22. ELEANOR OLIPHANT IS COMPLETELY FINE by Gail Honeyman
This story follows Eleanor, a young woman who is set in her ways and doesn’t think she needs to change them. Before long, she realizes she has some issues to address. Eleanor is so cute and quirky, and this book is very eye-opening. I reviewed it recently, so check out my book reivews for more about it!
23. LILAC GIRLS by Martha Hall Kelly
If you’ve been following my blog before now, you’ve heard me rave about LILAC GIRLS a million times. Set during World War II, this story follows three women–a German doctor, an American liaison, and a Polish prisoner–and their experiences during the war. This book is emotional, raw, and an absolutely fascinating read. It taught me so much, it made me think, it made me cry in the middle of a flight, and it’s one I just can’t stop pondering.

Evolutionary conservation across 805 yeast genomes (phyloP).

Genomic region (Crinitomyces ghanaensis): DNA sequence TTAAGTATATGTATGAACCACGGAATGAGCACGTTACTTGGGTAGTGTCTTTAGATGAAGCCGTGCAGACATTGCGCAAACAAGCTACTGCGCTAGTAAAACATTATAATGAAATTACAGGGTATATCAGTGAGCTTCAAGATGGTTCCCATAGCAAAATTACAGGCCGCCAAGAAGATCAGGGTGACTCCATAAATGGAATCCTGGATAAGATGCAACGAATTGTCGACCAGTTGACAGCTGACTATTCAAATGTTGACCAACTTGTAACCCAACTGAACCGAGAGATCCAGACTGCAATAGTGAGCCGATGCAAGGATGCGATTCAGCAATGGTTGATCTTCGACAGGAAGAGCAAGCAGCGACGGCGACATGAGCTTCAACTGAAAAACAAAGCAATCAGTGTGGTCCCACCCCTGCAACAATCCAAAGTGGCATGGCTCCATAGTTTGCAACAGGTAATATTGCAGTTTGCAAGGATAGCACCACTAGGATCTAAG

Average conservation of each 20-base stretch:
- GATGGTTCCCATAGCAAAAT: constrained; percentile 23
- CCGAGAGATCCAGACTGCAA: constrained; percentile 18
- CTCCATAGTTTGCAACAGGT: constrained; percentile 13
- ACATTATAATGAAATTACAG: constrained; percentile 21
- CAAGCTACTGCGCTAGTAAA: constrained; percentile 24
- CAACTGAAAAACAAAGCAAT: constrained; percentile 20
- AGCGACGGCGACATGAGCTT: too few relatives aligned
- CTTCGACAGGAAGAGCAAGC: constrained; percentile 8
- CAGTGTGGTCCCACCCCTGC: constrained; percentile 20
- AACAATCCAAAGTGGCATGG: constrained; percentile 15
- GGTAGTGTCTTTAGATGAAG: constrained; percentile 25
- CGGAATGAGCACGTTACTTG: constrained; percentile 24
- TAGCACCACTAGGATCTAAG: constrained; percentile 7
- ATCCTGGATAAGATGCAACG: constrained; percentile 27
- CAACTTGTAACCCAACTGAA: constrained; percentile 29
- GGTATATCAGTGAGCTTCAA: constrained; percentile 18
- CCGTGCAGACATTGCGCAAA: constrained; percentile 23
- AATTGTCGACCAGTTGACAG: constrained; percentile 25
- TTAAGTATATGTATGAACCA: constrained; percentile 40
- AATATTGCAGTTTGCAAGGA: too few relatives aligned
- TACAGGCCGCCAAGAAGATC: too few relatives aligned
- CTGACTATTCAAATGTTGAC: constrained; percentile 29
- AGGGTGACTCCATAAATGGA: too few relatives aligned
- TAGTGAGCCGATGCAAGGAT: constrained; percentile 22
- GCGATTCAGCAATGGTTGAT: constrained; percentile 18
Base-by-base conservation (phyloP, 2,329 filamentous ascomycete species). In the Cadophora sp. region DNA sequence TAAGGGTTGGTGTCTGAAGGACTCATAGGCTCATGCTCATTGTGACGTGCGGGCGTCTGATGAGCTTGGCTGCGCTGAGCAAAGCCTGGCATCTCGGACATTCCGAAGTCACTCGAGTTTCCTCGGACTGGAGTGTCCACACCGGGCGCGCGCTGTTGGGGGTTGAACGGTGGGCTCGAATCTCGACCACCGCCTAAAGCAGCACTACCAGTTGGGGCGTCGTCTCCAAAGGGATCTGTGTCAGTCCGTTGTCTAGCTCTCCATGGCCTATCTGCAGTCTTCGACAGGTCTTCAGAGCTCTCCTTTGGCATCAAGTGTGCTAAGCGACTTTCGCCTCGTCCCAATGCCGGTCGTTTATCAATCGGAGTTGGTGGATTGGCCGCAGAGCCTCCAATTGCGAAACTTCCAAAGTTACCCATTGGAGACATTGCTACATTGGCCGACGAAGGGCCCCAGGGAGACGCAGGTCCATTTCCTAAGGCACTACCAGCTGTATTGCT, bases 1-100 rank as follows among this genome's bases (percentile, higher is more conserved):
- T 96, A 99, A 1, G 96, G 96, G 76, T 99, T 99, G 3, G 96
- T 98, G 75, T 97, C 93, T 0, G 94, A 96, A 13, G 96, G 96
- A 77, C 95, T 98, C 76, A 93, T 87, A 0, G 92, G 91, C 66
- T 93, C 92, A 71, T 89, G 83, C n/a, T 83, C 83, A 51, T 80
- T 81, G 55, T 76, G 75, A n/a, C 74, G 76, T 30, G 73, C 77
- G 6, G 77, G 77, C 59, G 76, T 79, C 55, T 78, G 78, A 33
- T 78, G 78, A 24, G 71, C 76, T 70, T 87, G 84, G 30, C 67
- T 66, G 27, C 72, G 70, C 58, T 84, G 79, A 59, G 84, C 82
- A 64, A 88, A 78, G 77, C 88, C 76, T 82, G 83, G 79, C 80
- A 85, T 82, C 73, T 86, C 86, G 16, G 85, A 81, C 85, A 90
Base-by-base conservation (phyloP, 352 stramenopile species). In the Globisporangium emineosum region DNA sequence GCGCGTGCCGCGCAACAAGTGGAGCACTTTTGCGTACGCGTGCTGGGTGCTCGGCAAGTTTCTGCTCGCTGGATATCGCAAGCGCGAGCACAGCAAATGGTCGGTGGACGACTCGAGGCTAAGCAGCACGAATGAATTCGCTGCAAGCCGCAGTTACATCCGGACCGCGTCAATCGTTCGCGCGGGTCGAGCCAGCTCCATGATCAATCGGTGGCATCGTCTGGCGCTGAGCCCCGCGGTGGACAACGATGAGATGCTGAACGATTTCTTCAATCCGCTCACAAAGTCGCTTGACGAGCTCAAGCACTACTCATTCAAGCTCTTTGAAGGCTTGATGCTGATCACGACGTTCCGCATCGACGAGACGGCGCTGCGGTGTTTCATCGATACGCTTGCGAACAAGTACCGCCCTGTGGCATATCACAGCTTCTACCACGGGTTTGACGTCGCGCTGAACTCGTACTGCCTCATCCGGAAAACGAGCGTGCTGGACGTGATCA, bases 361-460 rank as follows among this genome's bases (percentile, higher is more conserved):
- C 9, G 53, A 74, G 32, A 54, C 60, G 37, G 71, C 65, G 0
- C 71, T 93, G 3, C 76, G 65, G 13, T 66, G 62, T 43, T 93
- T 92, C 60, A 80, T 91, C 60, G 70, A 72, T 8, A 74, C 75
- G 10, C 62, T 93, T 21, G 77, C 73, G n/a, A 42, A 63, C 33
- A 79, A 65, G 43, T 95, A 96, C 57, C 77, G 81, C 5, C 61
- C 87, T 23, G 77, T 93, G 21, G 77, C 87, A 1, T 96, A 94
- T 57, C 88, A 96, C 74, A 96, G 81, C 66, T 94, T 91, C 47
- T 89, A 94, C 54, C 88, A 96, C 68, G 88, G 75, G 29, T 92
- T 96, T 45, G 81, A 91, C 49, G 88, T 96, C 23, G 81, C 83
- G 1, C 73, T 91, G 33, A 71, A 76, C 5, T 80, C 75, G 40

So there y’all have it, my 23 books for 23 years! These books, and many others, have helped shape my 23 years of life, and I can’t wait to see what riveting reads I discover in the years to come.